I know I know, oil and gas industry hasn’t been doing well for the past few years. Although the Organization of Petroleum Exporting Countries (OPEC) vowed to keep the price of oil above $100 a barrel for the foreseeable future, but in mid-2014, the price of oil began to tumble. It fell from a peak of above $100 a barrel to below $50 a barrel. So why am I talking about Oil and Gas Industry Outlook 2017, when the industry is still in crisis? It’s exactly because the crisis is not over yet, many good companies are traded at a cheap price, making it the best time to buy. For value investors like us, crisis is our best friends. 😉
Oil and Gas Industry Overview
Oil is a commodity and OPEC is the main influencer of fluctuations in oil prices. OPEC is a consortium made up of 13 countries: Algeria, Angola, Ecuador, Indonesia, Iran, Iraq, Kuwait, Libya, Nigeria, Qatar, Saudi Arabia, the United Arab Emirates and Venezuela.
OPEC controls 40% of the world’s supply of oil. The consortium sets production levels to meet global demand and can influence the price of oil and gas by increasing or decreasing production. When oil is over-supplied, yet OPEC refuses to cut production, it will cause the tumble in oil prices.
Oil and Gas Industry Structure
The oil and gas industry is usually divided into 3 major sectors: upstream, midstream and downstream.
The upstream sector includes searching for potential underground or underwater crude oil and natural gas fields, drilling exploratory wells, and subsequently drilling and operating the wells that recover and bring the crude oil and/or raw natural gas to the surface.
The book “Why Moats Matter” by Morning Star gives an in-depth discussion of different companies under the Oil and Gas industry. Below is the key summary extracted from the book. If you want to find out more about O&G and other industries, and truly understand the necessary analysis to identify a good company, I highly recommend you to get this book. Amazon now give a 35% discount.
Oil & Gas Drillers
Oil and gas drillers which provide rigs, crews, and the associated drilling services to oil and gas firms on a day-rate contract basis, generally do not have moats. Drillers operate in a very tough environment where price drives decision making among customers, although intangibles such as quality of service, operational and technical expertise, equipment suitability and availability, safety record are also considered.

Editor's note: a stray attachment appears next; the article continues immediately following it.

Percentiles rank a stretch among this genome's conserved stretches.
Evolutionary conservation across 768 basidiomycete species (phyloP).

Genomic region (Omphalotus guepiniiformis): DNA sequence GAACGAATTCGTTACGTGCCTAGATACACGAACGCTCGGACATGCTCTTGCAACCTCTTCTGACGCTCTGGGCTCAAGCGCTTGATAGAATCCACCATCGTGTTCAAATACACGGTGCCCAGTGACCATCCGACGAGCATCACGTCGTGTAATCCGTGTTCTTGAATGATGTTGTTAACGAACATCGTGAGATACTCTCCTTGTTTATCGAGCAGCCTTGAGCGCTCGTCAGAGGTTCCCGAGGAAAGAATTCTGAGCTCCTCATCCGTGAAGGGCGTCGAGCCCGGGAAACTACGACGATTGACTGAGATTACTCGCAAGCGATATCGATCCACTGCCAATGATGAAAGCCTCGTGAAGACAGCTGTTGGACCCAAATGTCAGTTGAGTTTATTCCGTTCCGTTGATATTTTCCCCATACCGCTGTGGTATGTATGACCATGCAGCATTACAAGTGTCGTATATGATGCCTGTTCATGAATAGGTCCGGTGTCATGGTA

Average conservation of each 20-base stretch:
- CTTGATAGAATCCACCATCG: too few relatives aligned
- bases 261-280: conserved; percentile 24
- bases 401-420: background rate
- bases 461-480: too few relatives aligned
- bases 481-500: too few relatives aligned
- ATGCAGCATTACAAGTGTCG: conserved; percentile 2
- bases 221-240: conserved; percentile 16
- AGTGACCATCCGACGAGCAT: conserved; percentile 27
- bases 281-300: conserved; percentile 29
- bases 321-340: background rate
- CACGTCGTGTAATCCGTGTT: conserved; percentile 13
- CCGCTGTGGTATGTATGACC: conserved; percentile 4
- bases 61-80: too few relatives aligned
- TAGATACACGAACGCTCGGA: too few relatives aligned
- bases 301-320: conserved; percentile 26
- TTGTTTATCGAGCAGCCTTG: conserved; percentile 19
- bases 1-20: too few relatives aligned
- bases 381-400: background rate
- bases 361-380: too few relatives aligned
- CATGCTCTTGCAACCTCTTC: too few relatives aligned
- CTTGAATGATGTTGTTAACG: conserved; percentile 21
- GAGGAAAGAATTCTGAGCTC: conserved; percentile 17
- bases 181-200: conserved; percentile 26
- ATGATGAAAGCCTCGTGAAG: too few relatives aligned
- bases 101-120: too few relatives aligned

Demand for drilling rigs depends on customer expectations around commodity prices in the near future and the expected economics of their projects. Given the different demand and supply drivers, there are frequent mismatches between supply and demand, resulting in a highly cyclical industry, where day rates can swing more than 50% during a cycle.
In this competitive environment, the largest offshore drillers enjoy substantial competitive advantages over their smaller peers, but very limited or no advantages over their closest major peers. Larger rig fleets provide major offshore drillers with several intangible assets, including financial stability throughout the decades-long project cycle, the ability to match an experience crew with a new rig, and more rig options to meet a customer’s requirements, as well as strong reputation and an excellent safety record. Replicating this type of expertise is difficult, as it can take several years and up to $750 million to construct an ultra-deep-water rig, and experienced engineers are in short supply.
Transocean (stock code: RIG) for example, has achieved a narrow moat thanks to its specialization in ultra-deep-water drilling. It owns twice the number of deep-water rigs as its closest peer and is by far the most experience deep-water driller.
Oil & Gas Exploration and Production
They are firms that possess the rights to harvest commodity from geological deposits. Cost advantage is the main potential moat for E&P companies. Because these companies are producing undifferentiated commodities, the ability to produce at a cost well below the prevailing price is the only real option for generating economic profits. The only potential candidates for wide-moat ratings would be low-cost producers with long reserve lives, where production levels can be maintained based on current reserve for decades to come.
The midstream sector involves the transportation (by pipeline, rail, barge, oil tanker or truck), storage, and wholesale marketing of crude or refined petroleum products.
There are multiple ways for midstream companies to build moats, but efficient scale is the dominant source. Once a pipeline is in service, it typically enjoys excess returns. Midstream firm typically seek to lock in project through long-term contracts with shippers before ever breaking ground on a new project, ensuring that project and capital costs are recouped, with potential for excess returns over time.